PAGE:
You know that the testing of your faith produces steadfastness (James 1:3, esv).
If you could have anything you wanted in life, what would it be? What would make your life just perfect?
People have been dreaming up answers to that question for centuries, and have either been doing their best to pursue it or bemoaning the fact that they missed it. But if they knew their Bible well enough, the answers to that question would all be the same.
What would make their life perfect would be “steadfastness” having “its full effect” (James 1:4).
Different versions of the Bible use a range of synonyms to try to capture the heart of this word used in James 1:3–4. Some call it “endurance” (nasb). Some call it “perseverance” (niv). Some call it “patience” (nkjv). The original Greek word—hupomeno—is consistent, and it represents the most awesome thing God can give to a Christian. It’s everything you could ever want in life.
Hupomeno is a compound word made up of two parts: hupo (meaning “under”) and meno (meaning “remain”). It’s the idea of remaining under; staying put; not wriggling away from the many pressure points in life.
Our lives are overrun with things that exert pressure. Our marriages can cause pressure, just as singleness can cause pressure. Managing work and family demands creates pressure. The effects of aging add additional pressure. And when not strained enough by these routine forms of pressure, here come those extraordinarily unpredictable forms of pressure, like health problems, children in trouble, car breakdowns, and those seemingly random weeks when a string of household appliances goes out, one after the other.
And the greater the pressure, the more you’ll wish for any way to get out from under it. Run, quit, bail. But getting out from under is not really what you want . . . because hupomeno is the funnel through which all Christian virtue flows. Every good thing that God wants to infuse into your life comes through growing your ability to “remain under” the pressure.
If pastors would remain in their churches when the challenges become heaviest, they’d experience the best thing God wants to give them. If spouses wouldn’t decide they can’t take it anymore, or if parents would stick it out with their prodigal kids, they’d experience what only hupomeno can produce in their lives. As James said it, “Let steadfastness have its full effect, that you may be perfect and complete, lacking in nothing” (James 1:4).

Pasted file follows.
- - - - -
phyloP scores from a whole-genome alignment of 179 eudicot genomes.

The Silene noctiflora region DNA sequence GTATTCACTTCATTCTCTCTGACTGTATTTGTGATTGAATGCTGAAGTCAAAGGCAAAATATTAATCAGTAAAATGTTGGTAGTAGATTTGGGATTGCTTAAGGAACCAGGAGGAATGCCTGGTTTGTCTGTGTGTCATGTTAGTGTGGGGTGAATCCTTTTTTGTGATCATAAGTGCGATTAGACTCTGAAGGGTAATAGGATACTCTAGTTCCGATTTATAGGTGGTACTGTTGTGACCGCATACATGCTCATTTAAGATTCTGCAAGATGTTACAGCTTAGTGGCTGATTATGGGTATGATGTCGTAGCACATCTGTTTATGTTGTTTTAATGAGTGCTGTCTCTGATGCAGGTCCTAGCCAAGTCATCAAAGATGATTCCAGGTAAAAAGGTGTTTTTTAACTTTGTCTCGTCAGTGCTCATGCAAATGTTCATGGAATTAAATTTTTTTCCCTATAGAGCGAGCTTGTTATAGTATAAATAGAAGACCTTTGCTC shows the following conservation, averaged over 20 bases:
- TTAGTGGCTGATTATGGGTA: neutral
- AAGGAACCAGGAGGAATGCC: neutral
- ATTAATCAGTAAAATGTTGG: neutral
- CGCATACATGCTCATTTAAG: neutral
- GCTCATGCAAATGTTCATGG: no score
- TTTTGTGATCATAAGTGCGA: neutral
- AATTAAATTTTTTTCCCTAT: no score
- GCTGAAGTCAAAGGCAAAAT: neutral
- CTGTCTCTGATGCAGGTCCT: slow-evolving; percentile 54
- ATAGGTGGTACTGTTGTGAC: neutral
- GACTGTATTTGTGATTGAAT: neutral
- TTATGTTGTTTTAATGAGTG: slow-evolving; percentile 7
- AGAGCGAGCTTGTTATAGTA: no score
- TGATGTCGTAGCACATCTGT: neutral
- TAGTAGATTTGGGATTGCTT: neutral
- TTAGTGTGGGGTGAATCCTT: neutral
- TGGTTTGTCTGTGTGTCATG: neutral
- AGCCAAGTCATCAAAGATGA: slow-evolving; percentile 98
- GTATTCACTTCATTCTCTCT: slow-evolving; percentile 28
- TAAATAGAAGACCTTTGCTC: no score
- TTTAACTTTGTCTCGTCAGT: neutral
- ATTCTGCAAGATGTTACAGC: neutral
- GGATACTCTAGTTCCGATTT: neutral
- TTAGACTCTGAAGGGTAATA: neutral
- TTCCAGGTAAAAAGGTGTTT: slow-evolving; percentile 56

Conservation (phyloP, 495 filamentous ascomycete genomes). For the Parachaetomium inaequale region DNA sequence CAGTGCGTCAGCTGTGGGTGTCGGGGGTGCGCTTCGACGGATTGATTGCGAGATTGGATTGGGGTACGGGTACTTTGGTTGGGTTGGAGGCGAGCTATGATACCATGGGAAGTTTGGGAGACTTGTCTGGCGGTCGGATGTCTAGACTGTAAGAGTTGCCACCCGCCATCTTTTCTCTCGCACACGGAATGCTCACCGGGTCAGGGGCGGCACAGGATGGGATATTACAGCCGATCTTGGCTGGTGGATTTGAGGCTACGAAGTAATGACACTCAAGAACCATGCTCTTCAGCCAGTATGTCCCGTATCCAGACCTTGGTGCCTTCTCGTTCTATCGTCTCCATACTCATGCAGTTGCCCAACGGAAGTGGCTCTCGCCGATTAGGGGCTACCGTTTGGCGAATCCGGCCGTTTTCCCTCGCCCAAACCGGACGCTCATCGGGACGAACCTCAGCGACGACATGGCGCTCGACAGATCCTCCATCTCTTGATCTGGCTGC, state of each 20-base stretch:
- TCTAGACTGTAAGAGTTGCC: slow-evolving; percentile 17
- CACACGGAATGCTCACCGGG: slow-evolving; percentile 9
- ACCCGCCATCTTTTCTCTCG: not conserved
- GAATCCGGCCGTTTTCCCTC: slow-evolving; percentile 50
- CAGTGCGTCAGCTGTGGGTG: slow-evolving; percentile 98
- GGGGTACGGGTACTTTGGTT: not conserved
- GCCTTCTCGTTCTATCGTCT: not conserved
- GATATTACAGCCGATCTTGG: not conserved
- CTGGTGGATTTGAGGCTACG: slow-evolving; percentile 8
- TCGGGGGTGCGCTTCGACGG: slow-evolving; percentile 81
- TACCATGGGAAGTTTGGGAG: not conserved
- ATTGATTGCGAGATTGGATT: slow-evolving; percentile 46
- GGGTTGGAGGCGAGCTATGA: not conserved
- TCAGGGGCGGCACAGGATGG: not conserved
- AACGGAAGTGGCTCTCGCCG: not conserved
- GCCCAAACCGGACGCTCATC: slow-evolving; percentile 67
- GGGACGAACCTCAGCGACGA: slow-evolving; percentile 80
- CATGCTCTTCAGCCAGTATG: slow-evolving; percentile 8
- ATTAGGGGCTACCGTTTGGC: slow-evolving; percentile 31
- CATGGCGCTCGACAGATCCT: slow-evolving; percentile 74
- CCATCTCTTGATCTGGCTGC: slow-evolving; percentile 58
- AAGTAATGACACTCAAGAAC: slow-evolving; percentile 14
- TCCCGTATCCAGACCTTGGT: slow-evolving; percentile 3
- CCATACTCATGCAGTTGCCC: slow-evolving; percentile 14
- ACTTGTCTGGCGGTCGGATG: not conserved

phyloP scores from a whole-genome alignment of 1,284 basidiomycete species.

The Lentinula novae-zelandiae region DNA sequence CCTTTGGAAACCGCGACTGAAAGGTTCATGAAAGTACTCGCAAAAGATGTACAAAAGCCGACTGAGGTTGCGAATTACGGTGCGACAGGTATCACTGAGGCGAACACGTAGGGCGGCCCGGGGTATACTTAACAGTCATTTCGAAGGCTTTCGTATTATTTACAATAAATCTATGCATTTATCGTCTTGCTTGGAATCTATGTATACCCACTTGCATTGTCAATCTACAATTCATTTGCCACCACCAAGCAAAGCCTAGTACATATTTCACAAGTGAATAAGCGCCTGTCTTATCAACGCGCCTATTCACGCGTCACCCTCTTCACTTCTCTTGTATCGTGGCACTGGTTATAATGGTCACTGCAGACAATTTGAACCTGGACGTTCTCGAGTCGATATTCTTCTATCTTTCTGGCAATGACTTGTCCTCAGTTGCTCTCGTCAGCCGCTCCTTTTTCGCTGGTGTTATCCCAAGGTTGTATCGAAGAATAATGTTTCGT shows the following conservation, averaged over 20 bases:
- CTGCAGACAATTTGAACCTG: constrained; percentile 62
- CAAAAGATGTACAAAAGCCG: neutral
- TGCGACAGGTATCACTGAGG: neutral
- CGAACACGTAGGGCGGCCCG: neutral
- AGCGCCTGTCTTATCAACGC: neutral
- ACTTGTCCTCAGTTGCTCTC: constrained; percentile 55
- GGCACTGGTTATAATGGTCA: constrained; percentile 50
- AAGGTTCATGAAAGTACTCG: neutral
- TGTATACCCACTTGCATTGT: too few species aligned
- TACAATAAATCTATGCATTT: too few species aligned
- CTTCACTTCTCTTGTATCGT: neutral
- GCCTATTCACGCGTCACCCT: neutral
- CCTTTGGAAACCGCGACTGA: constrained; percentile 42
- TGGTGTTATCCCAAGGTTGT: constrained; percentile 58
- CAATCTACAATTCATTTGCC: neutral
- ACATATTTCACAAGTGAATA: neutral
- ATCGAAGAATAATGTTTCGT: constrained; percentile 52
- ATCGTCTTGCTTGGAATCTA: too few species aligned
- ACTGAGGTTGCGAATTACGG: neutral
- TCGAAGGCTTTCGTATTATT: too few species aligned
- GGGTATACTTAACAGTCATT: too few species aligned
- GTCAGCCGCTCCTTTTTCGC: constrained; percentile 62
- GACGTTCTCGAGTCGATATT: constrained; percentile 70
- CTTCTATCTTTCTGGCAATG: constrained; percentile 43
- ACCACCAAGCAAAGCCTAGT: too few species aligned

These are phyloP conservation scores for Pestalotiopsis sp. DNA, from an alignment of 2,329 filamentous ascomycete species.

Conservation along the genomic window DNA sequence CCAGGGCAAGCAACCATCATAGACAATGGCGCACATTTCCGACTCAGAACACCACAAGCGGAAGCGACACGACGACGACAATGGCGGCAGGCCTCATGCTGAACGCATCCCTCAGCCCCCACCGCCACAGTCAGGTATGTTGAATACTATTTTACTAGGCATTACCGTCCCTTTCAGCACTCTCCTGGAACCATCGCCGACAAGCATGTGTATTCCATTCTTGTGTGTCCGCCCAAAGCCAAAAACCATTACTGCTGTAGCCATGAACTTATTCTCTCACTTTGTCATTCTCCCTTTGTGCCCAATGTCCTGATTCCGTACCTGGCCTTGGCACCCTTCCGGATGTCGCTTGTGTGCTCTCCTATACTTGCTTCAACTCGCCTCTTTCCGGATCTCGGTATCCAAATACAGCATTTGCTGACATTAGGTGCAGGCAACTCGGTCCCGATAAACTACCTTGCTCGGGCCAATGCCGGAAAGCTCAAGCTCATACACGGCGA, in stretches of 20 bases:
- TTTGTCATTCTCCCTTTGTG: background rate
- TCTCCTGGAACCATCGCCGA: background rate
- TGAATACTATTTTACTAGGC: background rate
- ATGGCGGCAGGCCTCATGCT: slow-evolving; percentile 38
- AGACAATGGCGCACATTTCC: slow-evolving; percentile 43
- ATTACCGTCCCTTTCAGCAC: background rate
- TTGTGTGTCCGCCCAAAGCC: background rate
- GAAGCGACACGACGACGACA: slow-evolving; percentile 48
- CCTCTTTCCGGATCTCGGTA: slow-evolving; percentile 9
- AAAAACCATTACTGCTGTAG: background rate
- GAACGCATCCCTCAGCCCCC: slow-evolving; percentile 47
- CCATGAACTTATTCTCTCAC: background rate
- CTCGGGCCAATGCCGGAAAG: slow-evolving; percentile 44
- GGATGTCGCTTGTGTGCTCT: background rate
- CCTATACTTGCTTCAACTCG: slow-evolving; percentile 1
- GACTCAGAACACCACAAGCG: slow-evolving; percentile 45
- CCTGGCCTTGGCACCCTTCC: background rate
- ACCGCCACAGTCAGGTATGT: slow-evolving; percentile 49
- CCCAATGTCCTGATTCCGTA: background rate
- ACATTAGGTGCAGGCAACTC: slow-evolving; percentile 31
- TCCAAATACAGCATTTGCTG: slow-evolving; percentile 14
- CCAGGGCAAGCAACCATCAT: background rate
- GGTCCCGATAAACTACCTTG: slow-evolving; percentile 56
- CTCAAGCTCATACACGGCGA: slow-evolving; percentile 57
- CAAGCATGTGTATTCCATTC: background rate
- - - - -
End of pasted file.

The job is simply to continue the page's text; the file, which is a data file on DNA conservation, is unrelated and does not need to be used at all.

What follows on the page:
There’s not nearly as much scholarly debate on what the word for “perfect” means. It means “perfect.” And it leads toward being “complete”—so that when someone asks what you need, you can honestly tell them, “Nothing.” When others are complaining about what’s missing in their lives, you already know you’ve got everything that matters. God has given you the ability to remain steady when under pressure—to remain confident in faith, in Him—and nothing can stop somebody like that.
The worst decisions you’ll ever make in life are quitter decisions. (I should know; I’ve made my share.) Your best decisions, however, will be the ones God enabled you to make, where you stayed bolted in place when the trials were pressing down on you the hardest and you refused to walk away. Because God intends for your trials to transform your conduct and character. And when you persevere . . . when you endure . . . when you grind out with patience what’s required in handling those moments maturely . . . you’ll come away with the greatest thing in the world. “Steadfastness.”
And trust me, it will be “perfect.”
Father, thank You for wanting me complete, where I don’t lack for a thing. And thank You for creating and allowing those environments where You can perform this level of work in my heart. This is what You’ve made me for—to bring you glory by what You alone can produce in my weak, fragile, sinful self. Lead me to surrender my desire for comfort and relief so that I can stand strong in You. Make me “perfect and complete, lacking in nothing,” through the steadfast name of Jesus, amen.